Writing is an inside joke. That’s what I’ve discovered. It’s something I do on the run. In other words, while making beds, or feeding the cat, or emptying backpacks. Whenever I read something by another woman, a wife and mother as I am, I wonder if she works the same way, maybe something like this:
7:45am Drives children to school.
8:00 Picks up groceries.
9:00 Back home, puts everything away and starts a load of laundry.
9:30 Goes upstairs to write.
10:00 Cable company arrives about wiring.
10:20 Internet is up. It’s down. It’s up.
11:00 Calls oil company about poor heat. Checks laundry.
11:20 Returns to writing. Internet is down again.
12:15pm Breaks for lunch of leftover tuna salad. Starts dishwasher. Adds milk to grocery list. Tidies up house and children’s rooms, throwing out candy wrappers found under beds.
2:00 Husband calls; chats with him.
2:10 Goes upstairs to write.
2:12 Husband calls again. Wants to bring friends home for dinner.
2:15 Revises grocery list.
2:40 Picks up children from school. One looks unwell.
3:00 At home, takes temperatures. One child goes to bed, turning on music unrecognizable as such. The other is told there’s no TV because the cable’s not working and how about cleaning the guinea pig’s cage instead. Door to playroom slams.
3:15 Distracted by teenage noise and upcoming hostess duties, begins to scrub bathroom. Outside it has begun to snow.
4:00 Oil company calls to say they can’t come to fix heat until the next day.
4:01 Books trip for Fiji.
For some reason, I always think good writers can escape anytime they like. It’s a throwback to authors my parents read and admired: O’Hara, Maugham. I remind myself that I am not in that category. Nor, I’m guessing, are most women writers, though I’m sure we all scrub bathrooms.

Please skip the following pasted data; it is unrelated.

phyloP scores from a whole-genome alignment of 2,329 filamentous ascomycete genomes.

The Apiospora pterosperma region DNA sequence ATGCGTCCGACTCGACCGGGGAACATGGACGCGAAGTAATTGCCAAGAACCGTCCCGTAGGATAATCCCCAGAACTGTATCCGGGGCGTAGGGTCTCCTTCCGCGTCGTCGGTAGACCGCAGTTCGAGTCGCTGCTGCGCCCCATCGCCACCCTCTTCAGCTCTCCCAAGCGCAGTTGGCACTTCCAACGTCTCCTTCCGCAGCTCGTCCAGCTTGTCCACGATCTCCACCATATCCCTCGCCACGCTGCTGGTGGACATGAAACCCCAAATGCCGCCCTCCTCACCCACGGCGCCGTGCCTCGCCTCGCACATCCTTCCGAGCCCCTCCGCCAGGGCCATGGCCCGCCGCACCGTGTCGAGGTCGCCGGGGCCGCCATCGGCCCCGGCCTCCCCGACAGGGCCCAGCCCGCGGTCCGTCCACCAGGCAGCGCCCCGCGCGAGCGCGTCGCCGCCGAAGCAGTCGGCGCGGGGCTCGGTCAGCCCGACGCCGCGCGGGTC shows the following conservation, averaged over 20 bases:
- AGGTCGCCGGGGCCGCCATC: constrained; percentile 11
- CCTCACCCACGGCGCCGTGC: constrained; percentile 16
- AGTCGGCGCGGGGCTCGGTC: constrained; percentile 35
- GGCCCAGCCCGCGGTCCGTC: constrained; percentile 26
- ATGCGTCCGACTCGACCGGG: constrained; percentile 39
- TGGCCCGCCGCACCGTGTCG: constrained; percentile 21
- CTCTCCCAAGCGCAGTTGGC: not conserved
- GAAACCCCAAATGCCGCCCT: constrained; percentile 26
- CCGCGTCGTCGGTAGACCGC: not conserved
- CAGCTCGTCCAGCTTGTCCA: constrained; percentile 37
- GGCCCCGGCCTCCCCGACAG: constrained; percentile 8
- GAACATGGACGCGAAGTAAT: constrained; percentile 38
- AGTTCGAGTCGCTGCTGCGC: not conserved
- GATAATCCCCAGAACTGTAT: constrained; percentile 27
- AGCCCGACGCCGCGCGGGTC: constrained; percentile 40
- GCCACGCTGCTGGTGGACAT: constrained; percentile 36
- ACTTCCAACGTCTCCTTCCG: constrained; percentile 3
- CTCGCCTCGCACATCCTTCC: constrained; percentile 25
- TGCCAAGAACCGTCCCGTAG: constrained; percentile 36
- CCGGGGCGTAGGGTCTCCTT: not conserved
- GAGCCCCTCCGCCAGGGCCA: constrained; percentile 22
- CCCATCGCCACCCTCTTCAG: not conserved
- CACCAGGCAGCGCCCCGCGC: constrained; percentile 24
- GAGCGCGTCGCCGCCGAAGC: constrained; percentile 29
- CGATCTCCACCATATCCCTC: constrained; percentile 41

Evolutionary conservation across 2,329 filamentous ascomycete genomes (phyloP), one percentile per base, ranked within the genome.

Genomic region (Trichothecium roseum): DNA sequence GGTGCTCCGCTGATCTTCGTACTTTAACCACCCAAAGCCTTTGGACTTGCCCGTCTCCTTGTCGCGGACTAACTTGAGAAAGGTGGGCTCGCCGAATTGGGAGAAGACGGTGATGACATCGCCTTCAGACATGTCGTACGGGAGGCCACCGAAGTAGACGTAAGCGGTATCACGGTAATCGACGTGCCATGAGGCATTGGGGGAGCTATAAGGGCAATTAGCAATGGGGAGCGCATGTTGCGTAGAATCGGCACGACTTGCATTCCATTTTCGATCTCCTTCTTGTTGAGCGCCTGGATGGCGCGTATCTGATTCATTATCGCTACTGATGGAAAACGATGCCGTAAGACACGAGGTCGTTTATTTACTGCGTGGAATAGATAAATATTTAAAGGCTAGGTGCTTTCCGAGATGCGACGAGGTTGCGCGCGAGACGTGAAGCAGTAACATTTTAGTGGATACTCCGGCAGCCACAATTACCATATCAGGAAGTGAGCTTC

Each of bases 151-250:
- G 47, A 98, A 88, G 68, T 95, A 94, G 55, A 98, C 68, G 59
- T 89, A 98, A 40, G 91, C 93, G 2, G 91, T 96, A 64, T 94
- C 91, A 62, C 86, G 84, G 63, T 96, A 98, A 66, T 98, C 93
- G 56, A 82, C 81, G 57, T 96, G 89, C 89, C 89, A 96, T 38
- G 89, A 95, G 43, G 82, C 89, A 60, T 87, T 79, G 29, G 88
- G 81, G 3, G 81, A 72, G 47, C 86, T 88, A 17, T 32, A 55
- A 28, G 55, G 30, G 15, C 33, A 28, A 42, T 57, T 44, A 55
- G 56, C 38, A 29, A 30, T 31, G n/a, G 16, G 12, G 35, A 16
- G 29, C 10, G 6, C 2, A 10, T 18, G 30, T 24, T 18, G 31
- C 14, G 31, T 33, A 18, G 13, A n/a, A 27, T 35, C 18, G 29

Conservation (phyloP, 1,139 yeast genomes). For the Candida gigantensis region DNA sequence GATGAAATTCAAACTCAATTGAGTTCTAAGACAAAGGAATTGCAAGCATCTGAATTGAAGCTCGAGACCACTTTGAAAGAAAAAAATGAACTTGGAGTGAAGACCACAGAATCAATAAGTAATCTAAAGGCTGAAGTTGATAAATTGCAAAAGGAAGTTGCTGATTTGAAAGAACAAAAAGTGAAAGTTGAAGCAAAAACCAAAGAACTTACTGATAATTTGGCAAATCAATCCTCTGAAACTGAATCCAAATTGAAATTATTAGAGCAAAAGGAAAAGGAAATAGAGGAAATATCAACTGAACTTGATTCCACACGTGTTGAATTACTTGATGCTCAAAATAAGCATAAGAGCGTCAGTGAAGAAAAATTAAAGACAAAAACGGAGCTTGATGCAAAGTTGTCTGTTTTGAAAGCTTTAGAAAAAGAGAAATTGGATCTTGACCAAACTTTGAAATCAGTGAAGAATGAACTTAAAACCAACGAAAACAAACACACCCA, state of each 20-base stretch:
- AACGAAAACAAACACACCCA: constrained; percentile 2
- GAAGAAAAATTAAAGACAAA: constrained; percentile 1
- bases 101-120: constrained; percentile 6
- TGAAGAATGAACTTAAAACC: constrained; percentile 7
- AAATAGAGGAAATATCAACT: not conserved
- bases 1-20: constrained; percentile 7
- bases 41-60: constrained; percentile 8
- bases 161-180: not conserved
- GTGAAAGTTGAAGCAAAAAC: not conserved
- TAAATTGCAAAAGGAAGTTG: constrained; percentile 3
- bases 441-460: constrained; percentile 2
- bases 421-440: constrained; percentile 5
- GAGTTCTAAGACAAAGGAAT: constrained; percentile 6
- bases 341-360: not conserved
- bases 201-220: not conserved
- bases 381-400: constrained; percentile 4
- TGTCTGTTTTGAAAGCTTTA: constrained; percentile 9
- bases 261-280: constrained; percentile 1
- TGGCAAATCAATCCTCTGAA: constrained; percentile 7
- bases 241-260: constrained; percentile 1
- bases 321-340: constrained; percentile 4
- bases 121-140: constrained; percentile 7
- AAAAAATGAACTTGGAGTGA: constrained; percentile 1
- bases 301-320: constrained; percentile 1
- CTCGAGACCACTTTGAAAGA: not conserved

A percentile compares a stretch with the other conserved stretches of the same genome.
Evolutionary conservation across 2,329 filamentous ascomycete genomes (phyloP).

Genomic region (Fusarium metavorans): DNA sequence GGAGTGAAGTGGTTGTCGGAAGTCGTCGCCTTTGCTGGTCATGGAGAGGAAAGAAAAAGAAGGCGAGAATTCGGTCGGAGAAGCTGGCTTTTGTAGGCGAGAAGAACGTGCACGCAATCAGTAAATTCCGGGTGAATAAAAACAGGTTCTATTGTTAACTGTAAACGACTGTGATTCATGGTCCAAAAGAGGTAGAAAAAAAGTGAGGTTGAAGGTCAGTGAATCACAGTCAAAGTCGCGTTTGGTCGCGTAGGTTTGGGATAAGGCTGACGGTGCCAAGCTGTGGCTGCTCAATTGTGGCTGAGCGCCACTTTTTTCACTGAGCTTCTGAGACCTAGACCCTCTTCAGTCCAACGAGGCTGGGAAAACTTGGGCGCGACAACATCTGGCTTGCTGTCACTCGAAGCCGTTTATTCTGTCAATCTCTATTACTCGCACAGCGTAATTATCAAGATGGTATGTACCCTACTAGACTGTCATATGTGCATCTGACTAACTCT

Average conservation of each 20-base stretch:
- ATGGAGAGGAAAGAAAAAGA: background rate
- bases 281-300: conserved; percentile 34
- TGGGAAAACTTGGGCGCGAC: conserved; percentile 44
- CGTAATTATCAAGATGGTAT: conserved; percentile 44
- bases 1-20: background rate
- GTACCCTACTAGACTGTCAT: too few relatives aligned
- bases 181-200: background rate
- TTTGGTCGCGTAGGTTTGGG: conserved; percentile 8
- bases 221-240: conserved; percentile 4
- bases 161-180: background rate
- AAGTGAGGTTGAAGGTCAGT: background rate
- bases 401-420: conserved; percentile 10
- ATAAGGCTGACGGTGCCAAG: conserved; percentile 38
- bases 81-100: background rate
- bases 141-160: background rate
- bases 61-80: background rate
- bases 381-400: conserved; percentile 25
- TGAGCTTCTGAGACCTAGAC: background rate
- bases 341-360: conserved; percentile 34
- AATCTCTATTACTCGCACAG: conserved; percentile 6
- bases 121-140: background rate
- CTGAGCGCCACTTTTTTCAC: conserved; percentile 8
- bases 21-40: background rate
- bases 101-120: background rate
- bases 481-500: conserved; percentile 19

Here’s another dichotomy. My children cannot easily tell time by looking at an analog clock, which is surprising because that’s how they first learned, with hands on a face. Now teenagers, they stare at the one hanging in our kitchen and ask me what time it is. When I say Quarter of, they’re bewildered. Digital numbers is what makes sense to them, the thing that gives them a picture of late morning, school ending, home before dark.
Similarly, I am caught between two worlds, modern and old-fashioned, when I write. I sit down at the computer. Things come. I see them on the screen. But it’s when I’m driving back to the store to pick up the one thing I forgot, or detangling my daughter’s hair, or vacuuming under the couch, or pressing my husband’s pants, or finally tucking in my son, lights out, everything quiet, that the right word or phrase or bit of business gets my attention. And the only way to take care of it is to jot it down then and there, with my own two hands, before it’s gone for good.
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